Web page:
Gaming, one of the most exciting and engaging forms of entertainment has come a long way – from DOS-based games like Tetris and Pacman, to life-like graphics of modern day games like Red Dead Redemption 2 and Call of Duty: Black Ops 4.
Since graphics have come all the way to look very close to reality, graphical progress is evident. Which leaves us with the question of the future of gaming. What exactly is the future of gaming? Is it Virtual Reality? Is it real-time simulation? Is it better graphics?
Google and Microsoft have recently given us something that we can, in fact, consider to be the future of gaming. Google's Stadia and Microsoft's xCloud are services that will introduce streaming to games.
The aim is to be able to play high quality games on any screen seamlessly without bothering about the device’s capabilities and move from one device to another.
What is Cloud Gaming?
Game streaming services want to do with games, what Netflix did with audio-visual content – consume content anywhere, on any device, without requiring a high-end gaming console or PC.
The games will be run by the servers at these companies' data centres (they have made new specific data centres for game streaming). The high-power servers that these companies are using can effortlessly render high-end graphics. At the Google Developer's Conference, Google said its servers can render better graphics than the Microsoft xBox and Sony PlayStation.
Stadia servers can render 10.7 GPU teraflops, as compared to the Xbox One X’s 6 GPU teraflops and PS4 Pro’s 4.2 GPU teraflops.
While the concept in itself sounds like the future, to be able to make gaming possible on every device, there is a lot of work ahead for these companies. Some immediate concerns that pop up are internet speeds, pricing, user base, the games on the platforms, and the basic hardware needed. Also will the games be equally as good as console/PC games? And lastly, is it too far-fetched?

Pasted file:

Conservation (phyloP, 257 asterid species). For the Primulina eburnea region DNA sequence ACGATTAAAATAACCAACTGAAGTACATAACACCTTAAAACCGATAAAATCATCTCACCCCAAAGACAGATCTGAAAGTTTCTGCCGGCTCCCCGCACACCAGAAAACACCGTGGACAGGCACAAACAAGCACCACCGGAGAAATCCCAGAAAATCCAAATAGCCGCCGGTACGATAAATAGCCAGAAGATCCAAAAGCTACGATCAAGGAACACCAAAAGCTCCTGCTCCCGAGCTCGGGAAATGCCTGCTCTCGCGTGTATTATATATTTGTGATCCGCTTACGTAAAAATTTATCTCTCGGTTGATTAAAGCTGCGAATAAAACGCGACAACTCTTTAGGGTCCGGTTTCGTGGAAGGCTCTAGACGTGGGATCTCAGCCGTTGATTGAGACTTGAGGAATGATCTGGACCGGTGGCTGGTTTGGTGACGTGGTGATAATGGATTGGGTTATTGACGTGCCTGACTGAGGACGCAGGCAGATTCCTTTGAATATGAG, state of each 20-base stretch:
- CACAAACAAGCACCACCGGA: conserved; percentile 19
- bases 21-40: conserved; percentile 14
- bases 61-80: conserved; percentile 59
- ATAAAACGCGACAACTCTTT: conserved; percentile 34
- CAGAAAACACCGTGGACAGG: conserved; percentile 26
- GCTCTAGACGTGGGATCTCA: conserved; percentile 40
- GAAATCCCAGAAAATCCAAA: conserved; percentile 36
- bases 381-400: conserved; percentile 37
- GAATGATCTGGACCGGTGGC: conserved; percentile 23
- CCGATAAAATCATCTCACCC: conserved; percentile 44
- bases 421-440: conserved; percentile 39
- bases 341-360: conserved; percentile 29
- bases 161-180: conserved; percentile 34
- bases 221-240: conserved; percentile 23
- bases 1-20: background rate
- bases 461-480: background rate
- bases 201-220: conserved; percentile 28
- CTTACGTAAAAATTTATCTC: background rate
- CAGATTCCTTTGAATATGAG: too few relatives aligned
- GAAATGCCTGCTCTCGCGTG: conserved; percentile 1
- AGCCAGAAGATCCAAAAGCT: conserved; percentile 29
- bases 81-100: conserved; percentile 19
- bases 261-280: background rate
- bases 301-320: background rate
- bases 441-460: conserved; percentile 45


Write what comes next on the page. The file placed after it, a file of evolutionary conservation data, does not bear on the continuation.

Since internet speed is what determines the quality of content one consumes online, the internet speeds here are important. Rendering high quality graphics takes far more bandwidth than running high-quality videos. For example, the highest 4G speed ever recorded in India was slightly above 46 mbps. Now, to stream a movie or a TV show, this speed is more than you’ll ever need. However, streaming games can be a different ball game altogether. Rendering graphics over a server is also something that takes a lot of bandwidth. Games are much bigger in size as well – GTA 5 is 50 GB while Red Dead Redemption 2 is 99 GB.
However, with 5G right around the corner, the internet connectivity will largely be taken care of. Verizon, the American network provider has, in fact, already invited people to test out their 5G network. 5G speeds can touch as high as 1 GBPS, reportedly.
Now, this is the most debated topic around these game streaming services. Interestingly, it is also one of the things that are most uncertain. How will companies price these services? Will the games be included in the subscription?
When it comes to authentic console gaming, Sony Playstation and Microsoft xBox charge customers for their online services and people have to pay for purchasing the games as well. On the other hand, in an interview with The Verge, Head of project xCloud, Kareem Choudhry, said that he wants to bring back the concept of xBox Play. An anywhere service, where one could just buy the game and play it on whatever device they want. Apart from that, since the companies aspire to be the Netflix of gaming, they might just go the Netflix way, since Netflix doesn't charge one separately for the content they consume.